NEW YORK - As soon as Tiger Woods won his seventh consecutive PGA Grand Slam of Golf title with a two-stroke victory over Jim Furyk, and was set to enter the 2007 season following a phenomenal string of six straight PGA Tour victories, everyone in golf started talking about the greatest golfer in the history of the game: Mikhail Tyurin.
How did Tyurin do it? With a single one-handed swing of a six-iron.
Golfing analysts say that Tyurin's chip shot will change the game of golf forever. It was, by far, the longest shot in the history of golf, says the Guinness Book of Records.
In the meantime, around the world, golfers are trying to figure out how they can emulate Tyurin's feat. Some are snapping up gold-plated six-iron golf clubs, like the one Tyurin used. Industrial Platings and Coatings in Akron, Ohio, is so inundated with requests to have entire sets of clubs plated in gold that its factory, the largest in North America, now has a 22-month backlog in plating orders.
Others are trying to buy 3-gram, ultra-lightweight balls (a standard ball weighs 45 grams) like the one Tyurin used, but they are no where to be found. Every major manufacturer is said to have an ultra-light in the design stages but ramping up production could take months.
Other golfers are taking up, in a life imitates art moment, ice hockey. Tyurin had only played golf twice in his life -- but plays hockey regularly.
Cinema critics and golf pros both are now re-evaluating the 1996 comedy classic, Happy Gilmore, in which Adam Sandler played a mostly talentless hockey player whose powerful tee shot allowed him to win tournaments and make the PGA tour. The movie had been thought to be fiction -- but now it is clear was not.
Almost every serious player, say golf pros at clubs around the world, is remaking his tee shot to Tyurin's one-handed stroke. Gene Stout, head golf pro for 15 years at Augusta National in Georgia, says that club pro staffs are now devoting their time entirely to group lessons on the one-handed slap-shot stroke.
But the really big change, said Stout, is not going to be in clubs and swings.
"Long hitters, like Tiger Woods, and hi-tech drivers, such as the Big Bertha, had already changed the game so much that many courses had to totally revamp their layouts to add length. Tyurin's shot renders those multi-million makeovers silly. Some 'radical' makeovers had added a thousand yards to their courses; they are going to have to go back now and add a whole lot more. A whole, whole lot more," said Stout.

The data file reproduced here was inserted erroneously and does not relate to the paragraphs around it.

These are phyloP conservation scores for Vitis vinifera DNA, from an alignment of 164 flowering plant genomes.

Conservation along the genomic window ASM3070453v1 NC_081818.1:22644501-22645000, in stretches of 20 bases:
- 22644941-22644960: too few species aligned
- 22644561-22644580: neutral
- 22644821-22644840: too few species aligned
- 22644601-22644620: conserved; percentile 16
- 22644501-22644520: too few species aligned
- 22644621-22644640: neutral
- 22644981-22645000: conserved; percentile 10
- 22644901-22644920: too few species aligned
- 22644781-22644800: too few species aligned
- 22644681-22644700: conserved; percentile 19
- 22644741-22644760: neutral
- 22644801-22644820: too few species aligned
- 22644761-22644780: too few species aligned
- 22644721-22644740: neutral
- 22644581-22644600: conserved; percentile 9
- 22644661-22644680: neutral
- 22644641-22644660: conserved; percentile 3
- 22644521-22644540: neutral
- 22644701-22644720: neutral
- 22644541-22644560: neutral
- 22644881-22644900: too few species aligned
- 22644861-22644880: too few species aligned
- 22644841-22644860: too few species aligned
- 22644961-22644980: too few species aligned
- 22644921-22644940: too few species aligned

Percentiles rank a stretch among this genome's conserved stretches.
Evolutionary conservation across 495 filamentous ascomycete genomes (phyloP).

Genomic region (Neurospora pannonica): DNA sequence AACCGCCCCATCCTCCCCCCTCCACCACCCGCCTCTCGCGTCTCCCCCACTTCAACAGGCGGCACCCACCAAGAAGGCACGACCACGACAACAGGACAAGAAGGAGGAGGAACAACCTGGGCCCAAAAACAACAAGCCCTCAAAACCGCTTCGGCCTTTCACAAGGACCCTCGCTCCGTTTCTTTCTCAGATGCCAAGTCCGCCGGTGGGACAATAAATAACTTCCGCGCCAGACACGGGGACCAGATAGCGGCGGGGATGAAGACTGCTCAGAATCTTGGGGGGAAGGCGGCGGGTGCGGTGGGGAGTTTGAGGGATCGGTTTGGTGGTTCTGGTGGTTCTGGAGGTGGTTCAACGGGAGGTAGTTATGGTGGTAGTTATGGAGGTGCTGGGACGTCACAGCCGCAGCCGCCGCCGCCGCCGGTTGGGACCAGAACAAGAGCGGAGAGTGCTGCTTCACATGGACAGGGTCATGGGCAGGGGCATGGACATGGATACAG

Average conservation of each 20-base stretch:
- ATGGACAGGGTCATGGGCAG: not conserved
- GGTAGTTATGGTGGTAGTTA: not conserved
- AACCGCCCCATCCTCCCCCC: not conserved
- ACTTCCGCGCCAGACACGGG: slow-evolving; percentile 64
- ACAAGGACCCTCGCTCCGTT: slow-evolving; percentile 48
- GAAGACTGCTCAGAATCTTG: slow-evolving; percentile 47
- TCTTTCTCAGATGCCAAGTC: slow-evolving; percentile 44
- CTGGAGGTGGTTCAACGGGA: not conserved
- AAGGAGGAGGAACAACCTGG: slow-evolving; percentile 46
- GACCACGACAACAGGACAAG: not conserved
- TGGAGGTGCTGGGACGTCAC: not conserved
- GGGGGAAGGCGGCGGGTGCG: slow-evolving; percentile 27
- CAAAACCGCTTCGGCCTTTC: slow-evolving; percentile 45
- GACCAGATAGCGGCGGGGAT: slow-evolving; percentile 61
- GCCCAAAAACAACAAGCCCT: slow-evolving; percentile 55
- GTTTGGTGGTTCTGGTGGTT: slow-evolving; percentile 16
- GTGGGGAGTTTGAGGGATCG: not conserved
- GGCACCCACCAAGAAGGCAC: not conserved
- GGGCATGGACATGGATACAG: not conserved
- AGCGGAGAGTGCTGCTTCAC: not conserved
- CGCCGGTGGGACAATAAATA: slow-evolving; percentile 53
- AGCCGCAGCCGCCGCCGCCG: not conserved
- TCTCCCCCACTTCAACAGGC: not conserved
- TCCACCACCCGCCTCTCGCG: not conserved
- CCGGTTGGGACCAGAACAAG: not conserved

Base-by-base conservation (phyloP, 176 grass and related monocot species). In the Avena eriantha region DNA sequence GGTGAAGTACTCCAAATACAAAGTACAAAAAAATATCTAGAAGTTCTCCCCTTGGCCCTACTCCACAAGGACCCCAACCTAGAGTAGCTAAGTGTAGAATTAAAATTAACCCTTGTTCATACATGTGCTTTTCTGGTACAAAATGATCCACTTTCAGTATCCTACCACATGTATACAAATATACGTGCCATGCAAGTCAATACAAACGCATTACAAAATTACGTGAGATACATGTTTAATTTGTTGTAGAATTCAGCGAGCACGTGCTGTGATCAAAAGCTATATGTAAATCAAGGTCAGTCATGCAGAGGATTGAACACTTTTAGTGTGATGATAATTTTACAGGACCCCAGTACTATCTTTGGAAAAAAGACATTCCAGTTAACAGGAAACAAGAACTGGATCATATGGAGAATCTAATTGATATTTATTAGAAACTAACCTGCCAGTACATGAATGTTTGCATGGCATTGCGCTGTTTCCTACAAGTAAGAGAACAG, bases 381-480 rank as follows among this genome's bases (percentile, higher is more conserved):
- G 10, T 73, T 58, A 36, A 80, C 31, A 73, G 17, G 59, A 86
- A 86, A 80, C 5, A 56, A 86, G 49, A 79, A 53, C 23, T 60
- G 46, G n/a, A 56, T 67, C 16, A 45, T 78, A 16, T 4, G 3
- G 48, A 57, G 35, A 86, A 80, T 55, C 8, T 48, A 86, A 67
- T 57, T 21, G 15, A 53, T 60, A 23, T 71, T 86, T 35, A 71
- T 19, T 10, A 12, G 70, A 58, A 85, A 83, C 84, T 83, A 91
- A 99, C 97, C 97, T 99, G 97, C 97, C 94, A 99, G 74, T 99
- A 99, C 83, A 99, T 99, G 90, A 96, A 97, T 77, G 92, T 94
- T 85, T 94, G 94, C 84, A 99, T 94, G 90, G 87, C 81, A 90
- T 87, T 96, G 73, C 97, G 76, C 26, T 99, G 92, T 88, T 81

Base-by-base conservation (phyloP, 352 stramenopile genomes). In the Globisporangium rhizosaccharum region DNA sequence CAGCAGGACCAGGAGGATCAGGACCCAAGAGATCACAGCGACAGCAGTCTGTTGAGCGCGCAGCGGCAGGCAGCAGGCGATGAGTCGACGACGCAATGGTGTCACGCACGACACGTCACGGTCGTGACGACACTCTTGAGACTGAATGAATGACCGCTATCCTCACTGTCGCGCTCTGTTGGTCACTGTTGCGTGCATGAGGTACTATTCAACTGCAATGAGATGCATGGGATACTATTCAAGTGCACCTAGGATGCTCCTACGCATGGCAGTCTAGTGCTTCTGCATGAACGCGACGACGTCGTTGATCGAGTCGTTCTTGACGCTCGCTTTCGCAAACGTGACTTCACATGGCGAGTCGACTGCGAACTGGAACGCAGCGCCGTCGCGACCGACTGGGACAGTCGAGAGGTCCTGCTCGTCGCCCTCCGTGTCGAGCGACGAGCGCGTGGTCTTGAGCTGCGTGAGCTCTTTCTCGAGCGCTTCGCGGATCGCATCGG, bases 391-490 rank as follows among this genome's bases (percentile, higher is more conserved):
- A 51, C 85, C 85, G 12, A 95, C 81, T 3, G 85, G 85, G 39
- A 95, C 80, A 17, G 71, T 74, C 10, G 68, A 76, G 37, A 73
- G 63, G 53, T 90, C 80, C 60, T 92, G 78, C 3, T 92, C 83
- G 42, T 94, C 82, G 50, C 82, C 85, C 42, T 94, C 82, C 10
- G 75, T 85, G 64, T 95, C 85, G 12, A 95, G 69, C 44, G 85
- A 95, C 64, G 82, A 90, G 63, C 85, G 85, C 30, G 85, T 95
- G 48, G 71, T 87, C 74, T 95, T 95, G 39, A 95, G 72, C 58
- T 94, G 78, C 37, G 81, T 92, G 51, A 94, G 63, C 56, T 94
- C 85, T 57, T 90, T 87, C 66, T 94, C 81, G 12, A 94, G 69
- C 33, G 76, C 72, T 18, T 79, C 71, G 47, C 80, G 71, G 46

Controversy, as might be expected, is already brewing about "the shot heard 'round the world" as a major disagreement about the extent of the feat has occurred between golf company Element 21 and NASA.
Still, under either's estimate, Tyurin shattered the old record, putting the ball in low-earth orbit. The previous longest recorded golf drive was 515 yards (471 meters) set by golf pro Mike Austin in 1974.
Astronaut Alan Shepard's memorable golf swing during the Apollo 14 mission in 1971, which traveled "miles and miles," was not official as it was taken from the moon.
The president of Element 21, Nataliya Hearn, whose golf equipment company from Toronto supplied the gold-plated six-iron, said Tyurin's shot would travel 1.6 billion kilometers (one billion miles) and stay in orbit for a couple of years. NASA's lead spacewalk flight director, Holly Ridings, however, said the golf ball would stay up only two to three days and travel closer to 1.6 million kilometers (one million miles).
Woods, who often plays irons off of tees when the other top pros are using drivers, said he was very impressed -- and would be totally remaking his tee shot as well.
Meanwhile, Mikhail Tyurin, whose daytime job is as a cosmonaut, said he is considering turning pro as a golfer when he returns from his mission with the International Space Station.
According to Woods, Tyurin "may be better than Michelle Wie, at this point in his game."
He did add one piece of advice for his future rival. "He's going to have to work on his short game."
Copyright 2006 Douglas Salguod